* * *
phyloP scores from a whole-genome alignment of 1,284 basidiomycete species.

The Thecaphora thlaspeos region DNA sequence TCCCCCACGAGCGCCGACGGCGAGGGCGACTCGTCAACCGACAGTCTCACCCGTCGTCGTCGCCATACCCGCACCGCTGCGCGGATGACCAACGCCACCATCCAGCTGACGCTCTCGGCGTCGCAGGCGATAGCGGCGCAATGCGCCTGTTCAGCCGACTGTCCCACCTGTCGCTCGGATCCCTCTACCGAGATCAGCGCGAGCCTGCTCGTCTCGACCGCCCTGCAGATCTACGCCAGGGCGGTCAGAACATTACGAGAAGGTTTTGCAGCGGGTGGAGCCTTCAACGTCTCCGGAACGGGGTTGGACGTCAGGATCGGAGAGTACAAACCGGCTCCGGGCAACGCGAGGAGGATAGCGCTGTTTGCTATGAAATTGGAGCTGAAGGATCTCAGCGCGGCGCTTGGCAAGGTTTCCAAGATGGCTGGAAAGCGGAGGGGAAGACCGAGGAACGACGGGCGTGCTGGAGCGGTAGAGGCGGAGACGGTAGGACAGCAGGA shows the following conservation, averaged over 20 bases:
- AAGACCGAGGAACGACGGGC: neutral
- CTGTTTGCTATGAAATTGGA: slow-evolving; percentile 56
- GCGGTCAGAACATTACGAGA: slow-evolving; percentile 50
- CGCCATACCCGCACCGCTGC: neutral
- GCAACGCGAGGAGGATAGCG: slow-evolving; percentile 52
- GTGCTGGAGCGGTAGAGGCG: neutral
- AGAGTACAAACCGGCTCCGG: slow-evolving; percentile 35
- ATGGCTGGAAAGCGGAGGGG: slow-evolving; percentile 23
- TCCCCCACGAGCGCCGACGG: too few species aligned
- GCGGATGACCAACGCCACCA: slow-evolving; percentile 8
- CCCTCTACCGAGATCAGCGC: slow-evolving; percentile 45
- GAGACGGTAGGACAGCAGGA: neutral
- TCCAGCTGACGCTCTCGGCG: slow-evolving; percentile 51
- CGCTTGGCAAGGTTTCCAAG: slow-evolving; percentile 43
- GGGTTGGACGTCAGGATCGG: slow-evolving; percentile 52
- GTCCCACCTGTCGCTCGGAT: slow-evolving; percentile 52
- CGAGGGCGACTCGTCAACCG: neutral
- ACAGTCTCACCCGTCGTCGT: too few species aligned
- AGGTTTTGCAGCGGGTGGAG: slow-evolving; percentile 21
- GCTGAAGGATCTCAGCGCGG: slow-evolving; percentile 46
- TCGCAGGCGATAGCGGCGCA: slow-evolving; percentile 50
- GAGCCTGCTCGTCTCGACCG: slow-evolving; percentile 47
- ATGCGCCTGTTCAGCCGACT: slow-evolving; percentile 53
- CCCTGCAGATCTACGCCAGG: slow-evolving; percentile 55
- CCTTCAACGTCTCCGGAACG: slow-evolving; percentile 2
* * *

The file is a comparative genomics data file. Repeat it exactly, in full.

phyloP scores from a whole-genome alignment of 1,284 basidiomycete species.

The Thecaphora thlaspeos region DNA sequence TCCCCCACGAGCGCCGACGGCGAGGGCGACTCGTCAACCGACAGTCTCACCCGTCGTCGTCGCCATACCCGCACCGCTGCGCGGATGACCAACGCCACCATCCAGCTGACGCTCTCGGCGTCGCAGGCGATAGCGGCGCAATGCGCCTGTTCAGCCGACTGTCCCACCTGTCGCTCGGATCCCTCTACCGAGATCAGCGCGAGCCTGCTCGTCTCGACCGCCCTGCAGATCTACGCCAGGGCGGTCAGAACATTACGAGAAGGTTTTGCAGCGGGTGGAGCCTTCAACGTCTCCGGAACGGGGTTGGACGTCAGGATCGGAGAGTACAAACCGGCTCCGGGCAACGCGAGGAGGATAGCGCTGTTTGCTATGAAATTGGAGCTGAAGGATCTCAGCGCGGCGCTTGGCAAGGTTTCCAAGATGGCTGGAAAGCGGAGGGGAAGACCGAGGAACGACGGGCGTGCTGGAGCGGTAGAGGCGGAGACGGTAGGACAGCAGGA shows the following conservation, averaged over 20 bases:
- AAGACCGAGGAACGACGGGC: neutral
- CTGTTTGCTATGAAATTGGA: slow-evolving; percentile 56
- GCGGTCAGAACATTACGAGA: slow-evolving; percentile 50
- CGCCATACCCGCACCGCTGC: neutral
- GCAACGCGAGGAGGATAGCG: slow-evolving; percentile 52
- GTGCTGGAGCGGTAGAGGCG: neutral
- AGAGTACAAACCGGCTCCGG: slow-evolving; percentile 35
- ATGGCTGGAAAGCGGAGGGG: slow-evolving; percentile 23
- TCCCCCACGAGCGCCGACGG: too few species aligned
- GCGGATGACCAACGCCACCA: slow-evolving; percentile 8
- CCCTCTACCGAGATCAGCGC: slow-evolving; percentile 45
- GAGACGGTAGGACAGCAGGA: neutral
- TCCAGCTGACGCTCTCGGCG: slow-evolving; percentile 51
- CGCTTGGCAAGGTTTCCAAG: slow-evolving; percentile 43
- GGGTTGGACGTCAGGATCGG: slow-evolving; percentile 52
- GTCCCACCTGTCGCTCGGAT: slow-evolving; percentile 52
- CGAGGGCGACTCGTCAACCG: neutral
- ACAGTCTCACCCGTCGTCGT: too few species aligned
- AGGTTTTGCAGCGGGTGGAG: slow-evolving; percentile 21
- GCTGAAGGATCTCAGCGCGG: slow-evolving; percentile 46
- TCGCAGGCGATAGCGGCGCA: slow-evolving; percentile 50
- GAGCCTGCTCGTCTCGACCG: slow-evolving; percentile 47
- ATGCGCCTGTTCAGCCGACT: slow-evolving; percentile 53
- CCCTGCAGATCTACGCCAGG: slow-evolving; percentile 55
- CCTTCAACGTCTCCGGAACG: slow-evolving; percentile 2